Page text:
before. Flipping on the high beams didn't help. The high
lights were dim and caused her engine to sputter

"Better stop a minute," Charlie said. "It looks like you
have a battery problem."

The advice was unnecessary. Like snapping a switch, her
engine went silent and the headlights faded out.

"Oh, great," Lois said. "Now, what do we do?"

She guided the rolling vehicle to a stop near the edge of
the road, but mindful of the ditches that ran along both
sides of the gravel-covered thoroughfare, she didn't dare
pull too far to the right. The brakes and power steering
were sluggish without the help of the engine, but she
wrestled the suddenly clumsy vehicle to a safe stop, set
the parking brake and automatically turned off the
ignition. For a moment, neither of them said anything but
Lois was thinking a number of things, none of them

They were stuck out in the middle of nowhere. The airfield
was ten or fifteen miles behind them and besides, it was
closed by now. Mac Ferguson had been closing up when they
left. The city was at least as far away, and she had no
way to call for help -- even if the condition of the jammed
telephone lines were, by some miracle, kind enough to let a
call through. And, it was distinctly dark. Only the
slightest trace of the colors of sunset remained in the
western sky. She had forgotten how very dark the night
was, away from the city lights.

Charlie's face was only dimly visible beside her. He had
turned toward her, and she could see his eyes glowing
faintly in the darkness.

"I don't suppose," he said, "that you carry a cellular

Lois shook her head and then realized he probably couldn't
see it. "No. Perry's been trying to get approval for the
Planet to supply cell phones for its reporters but so far,
he hasn't been able to talk them into it. All I have is a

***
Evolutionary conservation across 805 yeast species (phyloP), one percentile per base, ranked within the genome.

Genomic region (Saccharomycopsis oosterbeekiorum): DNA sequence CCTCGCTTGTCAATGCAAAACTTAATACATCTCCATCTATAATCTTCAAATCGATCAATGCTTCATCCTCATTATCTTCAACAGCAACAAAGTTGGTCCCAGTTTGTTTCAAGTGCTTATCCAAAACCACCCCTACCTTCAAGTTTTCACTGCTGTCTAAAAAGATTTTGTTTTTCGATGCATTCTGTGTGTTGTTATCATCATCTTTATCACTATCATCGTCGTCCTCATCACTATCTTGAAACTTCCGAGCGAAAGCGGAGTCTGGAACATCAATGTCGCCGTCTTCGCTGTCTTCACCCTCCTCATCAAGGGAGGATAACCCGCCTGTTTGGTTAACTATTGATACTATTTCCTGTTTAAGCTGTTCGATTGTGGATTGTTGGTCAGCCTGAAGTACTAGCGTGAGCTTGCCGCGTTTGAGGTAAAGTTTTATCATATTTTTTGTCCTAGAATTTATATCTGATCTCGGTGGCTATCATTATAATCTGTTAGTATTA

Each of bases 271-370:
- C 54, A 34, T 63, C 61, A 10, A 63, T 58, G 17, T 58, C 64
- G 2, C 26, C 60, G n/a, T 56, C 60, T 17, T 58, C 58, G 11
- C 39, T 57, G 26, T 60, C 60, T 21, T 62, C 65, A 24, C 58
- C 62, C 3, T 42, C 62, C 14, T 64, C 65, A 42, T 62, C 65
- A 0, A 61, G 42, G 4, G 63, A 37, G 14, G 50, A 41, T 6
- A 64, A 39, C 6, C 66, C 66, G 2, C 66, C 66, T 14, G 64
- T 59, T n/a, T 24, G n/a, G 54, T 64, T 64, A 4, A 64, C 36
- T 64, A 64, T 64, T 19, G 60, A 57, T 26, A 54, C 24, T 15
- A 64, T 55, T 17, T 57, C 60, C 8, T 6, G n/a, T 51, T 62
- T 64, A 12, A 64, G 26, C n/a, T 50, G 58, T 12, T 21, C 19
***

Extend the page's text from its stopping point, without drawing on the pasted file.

pager. Besides, even if I did, we probably couldn't get
the call through. All the lines have been jammed ever
since people found out about the asteroid."

"You're probably right. Do you know of any gas stations
around here? I could probably hike over and get some

"I think the nearest place is the airfield," Lois said,
unhappily. "There might be a gas station along the
parkway, somewhere, but I don't know where."

"And the parkway's a good distance, too," Charlie said.
She saw him turn to look back at the dark road that
stretched behind them. "We better get this thing off the
road. I'd hate to have somebody run into us in the dark."

"I couldn't pull any farther right," Lois said. "There's a
ditch over there."

"I know. But there's a place right there about thirty feet
ahead of us where the shoulder's pretty wide." She could
see his dim figure raise an arm to point at some spot in
the darkness, well beyond her range of vision. "See what I
mean? If I can push the car to that, at least we won't
risk somebody crashing into us."

"Are you sure? I can't see a thing."

"You can't?" Charlie was clearly surprised. "It's not
that dark. There's plenty of starlight. The moon should
be up pretty soon, too."

"Well, maybe, but I can't see anything," Lois said.

"Maybe you need to eat more carrots," Charlie said. "Look,
I'll push the car over there. Just make sure the brake is
off and the steering wheel isn't locked. I can steer if I
push from the left door side."

Lois nodded and watched as he opened the passenger door.
Against the faintly lighter background of the sky, she
could see him cross in front of the Jeep and turned the key
in the ignition to unlock the steering wheel. It was kind
of spooky, she thought as she rolled down the window and
watched him approach her side of the car. He seemed bigger
than he had by daylight, and she didn't know him very
well...but, somehow, she couldn't be afraid of Charlie.